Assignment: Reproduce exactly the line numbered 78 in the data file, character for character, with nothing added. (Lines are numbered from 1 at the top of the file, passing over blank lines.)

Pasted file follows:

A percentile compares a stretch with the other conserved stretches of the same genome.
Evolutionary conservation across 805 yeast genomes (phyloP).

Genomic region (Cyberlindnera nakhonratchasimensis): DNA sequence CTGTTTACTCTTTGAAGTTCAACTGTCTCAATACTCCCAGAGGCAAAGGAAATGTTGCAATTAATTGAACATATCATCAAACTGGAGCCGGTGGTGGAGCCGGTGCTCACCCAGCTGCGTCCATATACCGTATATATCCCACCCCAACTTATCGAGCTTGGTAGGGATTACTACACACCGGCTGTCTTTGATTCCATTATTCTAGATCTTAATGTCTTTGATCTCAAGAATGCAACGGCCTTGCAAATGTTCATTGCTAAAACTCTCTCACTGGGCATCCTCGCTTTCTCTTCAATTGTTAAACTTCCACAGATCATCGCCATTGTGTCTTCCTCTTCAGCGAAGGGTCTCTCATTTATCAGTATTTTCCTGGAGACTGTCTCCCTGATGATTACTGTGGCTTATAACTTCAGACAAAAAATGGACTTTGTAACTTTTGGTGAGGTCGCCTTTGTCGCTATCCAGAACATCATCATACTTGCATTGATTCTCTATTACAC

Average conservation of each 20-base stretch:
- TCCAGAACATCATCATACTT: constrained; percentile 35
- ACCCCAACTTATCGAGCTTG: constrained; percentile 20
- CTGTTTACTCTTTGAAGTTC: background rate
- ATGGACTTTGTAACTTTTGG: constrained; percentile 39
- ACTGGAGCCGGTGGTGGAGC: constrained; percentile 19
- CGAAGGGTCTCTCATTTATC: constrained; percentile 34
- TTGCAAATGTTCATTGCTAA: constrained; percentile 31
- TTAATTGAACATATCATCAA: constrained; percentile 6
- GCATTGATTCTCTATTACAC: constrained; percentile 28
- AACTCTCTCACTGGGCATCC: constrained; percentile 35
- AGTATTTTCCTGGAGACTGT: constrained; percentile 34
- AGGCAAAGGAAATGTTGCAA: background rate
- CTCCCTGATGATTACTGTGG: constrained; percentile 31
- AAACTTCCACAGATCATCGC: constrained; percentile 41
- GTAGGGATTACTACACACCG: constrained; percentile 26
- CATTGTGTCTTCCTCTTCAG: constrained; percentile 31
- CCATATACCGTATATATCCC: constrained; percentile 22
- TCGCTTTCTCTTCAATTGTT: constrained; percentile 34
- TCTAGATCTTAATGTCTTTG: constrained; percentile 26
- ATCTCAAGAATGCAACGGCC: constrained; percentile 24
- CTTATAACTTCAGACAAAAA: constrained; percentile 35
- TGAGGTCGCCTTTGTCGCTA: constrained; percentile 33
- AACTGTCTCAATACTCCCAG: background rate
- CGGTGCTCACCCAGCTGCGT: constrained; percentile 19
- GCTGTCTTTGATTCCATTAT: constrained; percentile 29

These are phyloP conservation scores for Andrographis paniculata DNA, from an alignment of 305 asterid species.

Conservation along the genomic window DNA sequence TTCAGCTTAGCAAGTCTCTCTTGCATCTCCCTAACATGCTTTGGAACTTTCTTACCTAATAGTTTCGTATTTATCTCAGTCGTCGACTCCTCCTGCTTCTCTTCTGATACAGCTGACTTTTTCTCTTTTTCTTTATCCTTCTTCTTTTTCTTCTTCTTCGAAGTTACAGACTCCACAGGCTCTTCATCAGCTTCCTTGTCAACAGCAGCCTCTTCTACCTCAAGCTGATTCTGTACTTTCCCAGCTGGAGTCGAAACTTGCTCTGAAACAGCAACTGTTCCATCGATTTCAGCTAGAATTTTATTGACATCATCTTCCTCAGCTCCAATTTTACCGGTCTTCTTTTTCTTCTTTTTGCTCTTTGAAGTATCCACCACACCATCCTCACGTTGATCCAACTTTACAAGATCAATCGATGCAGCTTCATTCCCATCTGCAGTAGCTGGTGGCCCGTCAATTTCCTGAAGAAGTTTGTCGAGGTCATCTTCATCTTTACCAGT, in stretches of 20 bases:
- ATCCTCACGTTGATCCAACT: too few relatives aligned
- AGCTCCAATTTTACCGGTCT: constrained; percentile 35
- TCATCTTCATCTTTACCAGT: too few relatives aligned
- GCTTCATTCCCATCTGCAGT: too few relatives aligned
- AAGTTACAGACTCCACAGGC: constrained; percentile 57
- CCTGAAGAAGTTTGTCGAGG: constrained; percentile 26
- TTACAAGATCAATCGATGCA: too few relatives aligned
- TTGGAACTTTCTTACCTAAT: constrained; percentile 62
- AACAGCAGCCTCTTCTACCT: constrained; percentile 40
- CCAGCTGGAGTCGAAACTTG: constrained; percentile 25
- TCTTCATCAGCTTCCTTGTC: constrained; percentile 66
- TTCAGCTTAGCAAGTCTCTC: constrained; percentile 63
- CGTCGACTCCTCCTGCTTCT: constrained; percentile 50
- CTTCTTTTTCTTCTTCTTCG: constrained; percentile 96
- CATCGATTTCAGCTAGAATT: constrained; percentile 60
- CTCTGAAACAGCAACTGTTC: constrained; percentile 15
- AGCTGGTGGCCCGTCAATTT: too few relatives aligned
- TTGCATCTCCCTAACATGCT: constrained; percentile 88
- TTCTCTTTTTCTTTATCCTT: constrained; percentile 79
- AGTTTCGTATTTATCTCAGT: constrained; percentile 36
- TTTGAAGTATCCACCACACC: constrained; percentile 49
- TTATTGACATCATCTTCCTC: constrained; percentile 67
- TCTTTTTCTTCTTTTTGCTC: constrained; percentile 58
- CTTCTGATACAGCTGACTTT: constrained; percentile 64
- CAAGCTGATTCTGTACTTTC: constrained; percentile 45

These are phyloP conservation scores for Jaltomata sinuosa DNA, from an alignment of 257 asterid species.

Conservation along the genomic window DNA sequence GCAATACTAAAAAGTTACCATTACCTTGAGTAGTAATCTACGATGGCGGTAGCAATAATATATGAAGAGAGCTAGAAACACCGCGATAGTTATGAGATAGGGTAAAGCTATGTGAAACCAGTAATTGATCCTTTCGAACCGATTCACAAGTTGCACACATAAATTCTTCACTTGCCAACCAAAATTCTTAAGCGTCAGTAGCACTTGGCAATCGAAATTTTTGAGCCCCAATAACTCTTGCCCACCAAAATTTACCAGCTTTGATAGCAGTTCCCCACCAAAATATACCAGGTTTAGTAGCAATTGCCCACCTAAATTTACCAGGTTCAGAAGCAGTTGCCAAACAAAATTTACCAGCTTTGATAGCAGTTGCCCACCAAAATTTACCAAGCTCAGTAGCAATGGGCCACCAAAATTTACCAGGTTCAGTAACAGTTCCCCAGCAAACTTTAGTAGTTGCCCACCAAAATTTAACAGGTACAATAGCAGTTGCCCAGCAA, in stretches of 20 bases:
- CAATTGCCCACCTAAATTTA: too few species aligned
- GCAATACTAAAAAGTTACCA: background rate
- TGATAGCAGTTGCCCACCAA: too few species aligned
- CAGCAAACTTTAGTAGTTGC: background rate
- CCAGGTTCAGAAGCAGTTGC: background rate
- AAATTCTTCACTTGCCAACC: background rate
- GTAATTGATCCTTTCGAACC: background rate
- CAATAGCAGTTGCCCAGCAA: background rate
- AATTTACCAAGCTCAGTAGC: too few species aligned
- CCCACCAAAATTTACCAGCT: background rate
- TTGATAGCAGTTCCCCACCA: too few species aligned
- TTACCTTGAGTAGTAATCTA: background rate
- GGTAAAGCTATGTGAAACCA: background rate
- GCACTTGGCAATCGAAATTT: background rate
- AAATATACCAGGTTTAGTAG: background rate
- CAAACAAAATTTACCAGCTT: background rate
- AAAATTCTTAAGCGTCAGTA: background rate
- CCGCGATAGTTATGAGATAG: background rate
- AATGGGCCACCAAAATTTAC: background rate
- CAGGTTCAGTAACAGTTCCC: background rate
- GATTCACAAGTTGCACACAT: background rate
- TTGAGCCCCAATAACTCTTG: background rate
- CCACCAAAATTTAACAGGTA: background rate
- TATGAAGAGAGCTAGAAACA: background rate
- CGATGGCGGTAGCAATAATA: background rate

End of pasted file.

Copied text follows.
- CAGGTTCAGTAACAGTTCCC: background rate